Understanding Emotion-Focused Therapy – A Complete Guide

Emotionally focused therapy is a humanistic approach that prioritizes emotion and emotional regulation. It uses the science of adult attachment to view people as innately relational and wired for intimate bonding with others.

Therapists trained in this model use techniques such as empathic exploration for problem-relevant experiences and reframes to move negative beliefs and interpretations. They help clients identify their primary emotions and create new sequences of bonding interactions.

Emotional Intelligence

Emotional intelligence is a relatively new term for an old concept-the idea that people have certain emotional abilities. The competencies that make up emotional intelligence are self-awareness, self-management, social awareness, and relationship management (see image below).

When a person with low Emotional Intelligence is not careful, they can be overwhelmed by emotions and their negative effects, leading to problems in work and relationships. In contrast, people who are highly emotionally intelligent have better mental health, emotional stability, and fewer relationship problems.

Having a high level of emotional intelligence is correlated with many positive outcomes in life, including better academic achievement and a higher sense of well-being. Fortunately, it is possible to learn and improve the skills that comprise emotional intelligence. A great place to start is by taking a comprehensive 360-degree assessment that includes ratings from others who know you well.


Self-awareness is an important trait for anyone to have. It helps us identify our strengths and weaknesses, understand how we impact others, and build self-confidence.

However, research on dispositional self-awareness (or mindfulness) has been mixed, and there has yet to be a comprehensive measure of the outcomes associated with this construct. This two-part study sought to advance understanding by developing a questionnaire for measuring self-awareness outcomes, the Self-Awareness Outcomes Questionnaire (SAOQ).

Using expert focus groups, 61 potential outcome items were categorized and extended into four major themes. Participants’ responses to these themes were then analyzed for positive and negative effects. Results indicate that higher scores on the SAOQ are associated with reflective self-development, acceptance, and proactivity but also have a negative association with costs.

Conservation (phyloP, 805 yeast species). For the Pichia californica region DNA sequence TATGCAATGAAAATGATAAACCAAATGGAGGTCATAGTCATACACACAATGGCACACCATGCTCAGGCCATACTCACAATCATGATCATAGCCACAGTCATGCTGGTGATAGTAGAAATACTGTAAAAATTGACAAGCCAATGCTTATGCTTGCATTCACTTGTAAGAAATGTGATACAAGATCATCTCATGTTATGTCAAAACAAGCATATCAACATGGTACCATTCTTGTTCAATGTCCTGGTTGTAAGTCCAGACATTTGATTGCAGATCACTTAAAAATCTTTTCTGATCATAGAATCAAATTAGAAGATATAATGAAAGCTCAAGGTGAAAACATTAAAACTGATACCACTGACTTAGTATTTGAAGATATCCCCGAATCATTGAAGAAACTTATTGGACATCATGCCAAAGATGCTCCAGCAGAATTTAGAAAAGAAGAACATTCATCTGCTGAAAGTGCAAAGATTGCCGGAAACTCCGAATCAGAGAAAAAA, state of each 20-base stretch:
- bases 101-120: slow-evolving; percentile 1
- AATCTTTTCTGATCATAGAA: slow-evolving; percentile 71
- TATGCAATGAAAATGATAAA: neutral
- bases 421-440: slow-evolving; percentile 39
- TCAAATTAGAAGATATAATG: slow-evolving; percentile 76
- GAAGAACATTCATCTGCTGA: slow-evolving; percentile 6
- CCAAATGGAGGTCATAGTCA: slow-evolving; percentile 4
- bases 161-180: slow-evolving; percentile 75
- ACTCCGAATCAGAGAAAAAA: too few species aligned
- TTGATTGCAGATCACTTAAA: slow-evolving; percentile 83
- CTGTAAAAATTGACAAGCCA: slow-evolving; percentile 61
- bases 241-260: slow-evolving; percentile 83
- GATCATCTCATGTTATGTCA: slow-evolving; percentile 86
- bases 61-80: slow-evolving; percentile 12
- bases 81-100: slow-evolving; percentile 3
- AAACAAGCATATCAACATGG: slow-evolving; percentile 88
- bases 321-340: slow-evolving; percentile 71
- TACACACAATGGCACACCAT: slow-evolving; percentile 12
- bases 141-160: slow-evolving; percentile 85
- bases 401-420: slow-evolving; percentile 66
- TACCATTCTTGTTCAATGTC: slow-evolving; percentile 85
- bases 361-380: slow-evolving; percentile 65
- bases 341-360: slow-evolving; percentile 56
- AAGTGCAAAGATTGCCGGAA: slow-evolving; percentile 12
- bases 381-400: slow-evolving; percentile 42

Choose professional emotion-focused therapy in Ottawa, since it is effective for couples and individuals struggling to understand their emotions. Therapists trained in this method use a collaborative process to help clients learn to increase their awareness of their feelings, recognize patterns, and replace unhelpful reactions with healthier ones.

To achieve this, a therapist may encourage clients to overcome avoidance and engage in live contact with their emotions, using evocative responses or open-ended questions. The goal is to provide a safe, calming, validating environment to work with their emotional experiences.

The therapist will also guide the client through experiences to increase their ability to adapt their emotions, improve self-soothing, and regulate their reactions to life’s challenges. This can help them form new implicit self-soothing skills that benefit their relationships and overall well-being.


Empathy is imagining yourself in someone else’s situation, and identifying with their thoughts and feelings. It differs from sympathy, which is feeling compassion, sorrow, or pity for another person’s hardships.

Empathy can help you connect with friends and loved ones as you understand their emotions. It can also diffuse conflict by showing that you have similar experiences and are not so different from one another.

It’s important to note that people have different levels of empathy and can develop it over time. Some people may have a lower level of empathy than others due to genetics or past experiences, but most can learn how to be more empathetic.

Compassionate empathy is a combination of cognitive and emotional empathy. You can recognize the other person’s emotions and feel them in your own body (emotional empathy). Often, this includes physical sensations such as chest or stomach pain.


Emotion-focused therapy is useful for couples struggling with conflict and poor communication. However, it can also be used by individuals to improve their relationships with others and create more secure bonds.

To begin, a therapist will help clients gain awareness of their emotions by accessing experiences and linking them to patterns. Techniques such as systematic evocative unfolding and chair work help clients understand their experiences.

In addition, a therapist will teach clients how to communicate in a way that allows them to express their feelings and ask for unmet needs. Some people tend to suppress their emotions, which can have negative health impacts over time. For example, pushing down anger can cause physical stress. Learning to express your emotions and understanding them can prevent these issues from occurring.



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